The Chevrolet Bolt EUV on display at the New York Auto Show on April 13, 2022.
Scott Mill | CNBC
DETROIT — After years of underwhelming performance and fire-induced recalls, the all-electric Chevrolet Bolt EV is finally gaining traction General Motors.
U.S. sales of the Chevrolet Bolt, the cheapest electric car in the U.S. after steep price cuts, rose more than 50% last year and the automaker says it will reach a record 70,000 units in 2023.
But GM Chief Executive Mary Barra said on Tuesday that rather than relying further on the car’s recent success and increased production, GM Chief Executive Mary Barra would stop production later this year. Hailed as the industry’s “true game changer” and “electric vehicle,” the car is for everyone. “
“We’ve made progress so far, and now it’s time to plan for the end of Chevrolet Bolt EV and EUV production, which will happen by the end of the year,” Barra told investors on an earnings call.
Barra’s comments about the vehicle being axed were as swift as a butcher cutting the head off a chicken, but combined with the company’s plans to produce profitable electric vehicles in the coming years, it says a lot.
GM is on track to generate single-digit profits from its electric vehicle portfolio by 2025, when it aims to have production capacity of 1 million electric vehicles in North America.
To achieve those goals, GM needs the production capacity, margins and market positioning of its forthcoming next-generation electric vehicle. It doesn’t think it needs a Bolt.
For industry experts, the Bolt’s days are coming to an end. But the timing of the decision caught many experts off guard. GM is expected to produce the car for at least the next year.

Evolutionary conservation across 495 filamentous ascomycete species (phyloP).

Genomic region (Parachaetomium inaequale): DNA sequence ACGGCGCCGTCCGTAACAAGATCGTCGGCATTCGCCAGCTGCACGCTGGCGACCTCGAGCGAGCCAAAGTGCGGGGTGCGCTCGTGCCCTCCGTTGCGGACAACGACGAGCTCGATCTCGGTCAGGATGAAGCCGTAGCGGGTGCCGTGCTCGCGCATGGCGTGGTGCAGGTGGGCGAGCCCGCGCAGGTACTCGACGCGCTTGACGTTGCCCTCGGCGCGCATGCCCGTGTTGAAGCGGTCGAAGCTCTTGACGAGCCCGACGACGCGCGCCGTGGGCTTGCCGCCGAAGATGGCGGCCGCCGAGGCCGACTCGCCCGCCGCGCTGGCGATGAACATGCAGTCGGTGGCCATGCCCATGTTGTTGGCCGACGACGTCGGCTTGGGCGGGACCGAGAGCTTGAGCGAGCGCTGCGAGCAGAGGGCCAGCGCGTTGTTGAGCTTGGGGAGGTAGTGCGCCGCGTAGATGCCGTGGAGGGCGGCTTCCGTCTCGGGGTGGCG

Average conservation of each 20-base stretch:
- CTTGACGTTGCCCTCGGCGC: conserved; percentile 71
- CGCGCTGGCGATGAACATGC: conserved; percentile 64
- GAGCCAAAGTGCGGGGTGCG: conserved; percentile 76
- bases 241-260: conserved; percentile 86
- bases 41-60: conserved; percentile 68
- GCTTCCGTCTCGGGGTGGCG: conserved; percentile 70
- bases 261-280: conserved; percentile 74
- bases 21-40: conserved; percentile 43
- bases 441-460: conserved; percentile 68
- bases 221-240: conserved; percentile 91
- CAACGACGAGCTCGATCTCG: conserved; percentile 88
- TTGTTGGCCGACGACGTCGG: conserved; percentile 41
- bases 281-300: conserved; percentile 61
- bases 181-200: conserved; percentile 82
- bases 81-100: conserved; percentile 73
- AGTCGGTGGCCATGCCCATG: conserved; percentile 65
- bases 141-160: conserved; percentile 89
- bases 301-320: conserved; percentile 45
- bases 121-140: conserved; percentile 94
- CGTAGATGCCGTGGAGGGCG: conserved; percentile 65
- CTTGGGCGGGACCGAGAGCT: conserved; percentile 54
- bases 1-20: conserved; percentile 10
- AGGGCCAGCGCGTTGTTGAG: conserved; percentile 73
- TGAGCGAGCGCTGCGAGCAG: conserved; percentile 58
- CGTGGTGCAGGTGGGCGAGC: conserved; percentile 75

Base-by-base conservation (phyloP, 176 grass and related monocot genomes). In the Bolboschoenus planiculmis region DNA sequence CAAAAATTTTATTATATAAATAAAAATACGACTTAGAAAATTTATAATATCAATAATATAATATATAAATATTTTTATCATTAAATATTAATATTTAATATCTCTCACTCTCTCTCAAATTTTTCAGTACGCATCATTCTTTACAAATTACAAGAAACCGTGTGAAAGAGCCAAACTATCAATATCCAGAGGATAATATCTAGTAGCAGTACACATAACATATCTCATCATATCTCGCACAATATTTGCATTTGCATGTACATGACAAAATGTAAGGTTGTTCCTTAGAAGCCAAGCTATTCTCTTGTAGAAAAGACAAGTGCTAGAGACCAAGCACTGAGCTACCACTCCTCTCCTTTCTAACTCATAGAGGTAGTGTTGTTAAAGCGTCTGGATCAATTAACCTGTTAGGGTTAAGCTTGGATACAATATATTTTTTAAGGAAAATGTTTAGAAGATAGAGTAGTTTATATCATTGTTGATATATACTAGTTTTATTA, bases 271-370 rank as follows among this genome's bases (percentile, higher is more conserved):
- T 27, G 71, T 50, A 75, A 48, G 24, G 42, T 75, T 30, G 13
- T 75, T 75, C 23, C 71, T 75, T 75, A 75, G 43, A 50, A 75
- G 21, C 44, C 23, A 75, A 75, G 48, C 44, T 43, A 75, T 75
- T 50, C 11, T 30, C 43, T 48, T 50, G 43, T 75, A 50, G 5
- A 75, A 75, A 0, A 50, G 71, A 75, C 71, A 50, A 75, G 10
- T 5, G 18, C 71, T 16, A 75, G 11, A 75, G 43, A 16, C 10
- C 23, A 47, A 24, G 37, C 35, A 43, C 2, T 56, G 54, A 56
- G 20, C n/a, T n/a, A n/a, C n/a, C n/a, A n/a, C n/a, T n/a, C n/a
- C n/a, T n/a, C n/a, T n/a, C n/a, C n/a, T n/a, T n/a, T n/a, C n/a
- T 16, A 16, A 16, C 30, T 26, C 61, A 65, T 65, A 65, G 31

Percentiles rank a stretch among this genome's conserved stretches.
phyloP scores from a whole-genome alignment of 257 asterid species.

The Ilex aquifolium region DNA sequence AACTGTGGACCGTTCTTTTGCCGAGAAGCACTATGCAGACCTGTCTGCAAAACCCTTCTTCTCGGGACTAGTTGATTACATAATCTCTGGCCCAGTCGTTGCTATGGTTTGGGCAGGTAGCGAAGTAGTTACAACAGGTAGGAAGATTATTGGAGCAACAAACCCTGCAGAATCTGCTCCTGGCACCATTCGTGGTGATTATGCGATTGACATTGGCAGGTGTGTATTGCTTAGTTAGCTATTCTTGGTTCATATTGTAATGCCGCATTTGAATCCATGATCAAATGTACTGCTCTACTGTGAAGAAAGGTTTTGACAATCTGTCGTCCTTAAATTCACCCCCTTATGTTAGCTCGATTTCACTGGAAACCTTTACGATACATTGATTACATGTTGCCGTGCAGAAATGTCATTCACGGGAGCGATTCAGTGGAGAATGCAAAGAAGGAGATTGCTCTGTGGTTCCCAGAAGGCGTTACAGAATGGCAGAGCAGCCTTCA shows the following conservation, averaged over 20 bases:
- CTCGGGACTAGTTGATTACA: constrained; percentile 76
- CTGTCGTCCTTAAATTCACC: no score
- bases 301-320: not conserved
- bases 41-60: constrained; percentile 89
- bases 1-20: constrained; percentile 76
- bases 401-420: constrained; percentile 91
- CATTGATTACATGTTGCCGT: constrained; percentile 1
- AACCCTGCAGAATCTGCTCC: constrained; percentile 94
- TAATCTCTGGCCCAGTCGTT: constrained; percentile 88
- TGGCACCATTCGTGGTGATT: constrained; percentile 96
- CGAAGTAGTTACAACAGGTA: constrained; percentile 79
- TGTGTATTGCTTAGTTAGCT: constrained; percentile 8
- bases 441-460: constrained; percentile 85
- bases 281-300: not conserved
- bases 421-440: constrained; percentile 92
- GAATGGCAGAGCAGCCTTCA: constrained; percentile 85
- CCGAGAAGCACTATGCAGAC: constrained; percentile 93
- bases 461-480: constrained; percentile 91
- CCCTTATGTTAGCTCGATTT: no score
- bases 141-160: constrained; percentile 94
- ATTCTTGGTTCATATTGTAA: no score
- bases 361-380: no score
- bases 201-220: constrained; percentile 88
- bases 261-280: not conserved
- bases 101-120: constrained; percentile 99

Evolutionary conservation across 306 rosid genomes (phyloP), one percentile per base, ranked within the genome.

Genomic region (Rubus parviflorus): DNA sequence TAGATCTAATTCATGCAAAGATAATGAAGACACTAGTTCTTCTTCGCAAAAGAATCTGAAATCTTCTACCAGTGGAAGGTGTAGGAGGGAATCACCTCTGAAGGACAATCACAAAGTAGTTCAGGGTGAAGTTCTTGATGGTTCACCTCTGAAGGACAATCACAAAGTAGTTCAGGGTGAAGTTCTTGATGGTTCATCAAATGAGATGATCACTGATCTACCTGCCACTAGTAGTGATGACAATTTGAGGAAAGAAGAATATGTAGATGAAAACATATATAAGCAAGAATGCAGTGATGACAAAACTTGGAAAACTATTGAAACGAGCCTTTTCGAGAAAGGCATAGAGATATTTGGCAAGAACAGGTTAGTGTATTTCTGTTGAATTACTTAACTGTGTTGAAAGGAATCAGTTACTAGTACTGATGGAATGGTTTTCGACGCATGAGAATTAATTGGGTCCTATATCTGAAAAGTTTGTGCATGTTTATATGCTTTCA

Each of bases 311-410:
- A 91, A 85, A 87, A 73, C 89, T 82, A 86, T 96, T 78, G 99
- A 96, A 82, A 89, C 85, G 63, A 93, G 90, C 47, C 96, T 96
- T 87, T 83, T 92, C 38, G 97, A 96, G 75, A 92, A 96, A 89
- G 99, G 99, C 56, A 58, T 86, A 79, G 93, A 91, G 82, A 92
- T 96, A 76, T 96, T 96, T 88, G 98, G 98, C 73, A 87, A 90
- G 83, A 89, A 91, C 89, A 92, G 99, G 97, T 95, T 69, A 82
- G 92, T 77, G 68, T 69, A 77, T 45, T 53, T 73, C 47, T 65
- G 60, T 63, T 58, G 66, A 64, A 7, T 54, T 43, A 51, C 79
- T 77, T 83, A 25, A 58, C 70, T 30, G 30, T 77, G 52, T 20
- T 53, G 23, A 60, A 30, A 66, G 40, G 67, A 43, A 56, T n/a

“It was more sudden than I expected,” said Michelle Krebs, executive analyst at Detroit-based Cox Automotive. “I think it will go away at some point when the new batteries come out and they come in more body styles, but it strikes me as rather abrupt.”
2024 Sierra EV Denali Edition 1
Source: General Motors
The timing of the announcement coincides with GM’s need to notify suppliers of the shutdown and related developments, a company spokesman said. The company is spending $4 billion to revamp its Bolt plant in Orion, Michigan, where it makes GMC Sierra and Chevrolet Silverado electric pickup trucks.
Retooling existing plants rather than building new ones is part of GM’s EV strategy, though it may do so in the future.other such as Ford and Hyundai announced new factories in addition to restructuring existing facilities.
GM said the reorganization would save time and money, and also give the company the flexibility to partially remodel factories and build different gas-powered models at the same time. But for the Orion plant, which makes the Bolt alone, this strategy doesn’t make sense because GM believes it needs the extra capacity. Plus, the Bolt won’t contribute to the company’s bottom line the way a factory that makes money-making gasoline-powered cars does.
Barra said on Tuesday that once Orion plants reopen next year, the company will have a combined annual capacity of 600,000 electric pickups, including a Detroit plant that has been slow to ramp up production of GMC’s Hummer EV.
“We need this capability because our trucks are exactly what customers expect, and we will demonstrate that work and EV range are not mutually exclusive terms for Chevrolet and GMC trucks,” Barra said Tuesday.
Profit tied to Ultium
GM has promised investors its next-generation electric vehicle based on a new architecture Known as Ultium, it will be profitable. This is a milestone that the Bolt model (including the larger “EUV” version) was never thought to reach.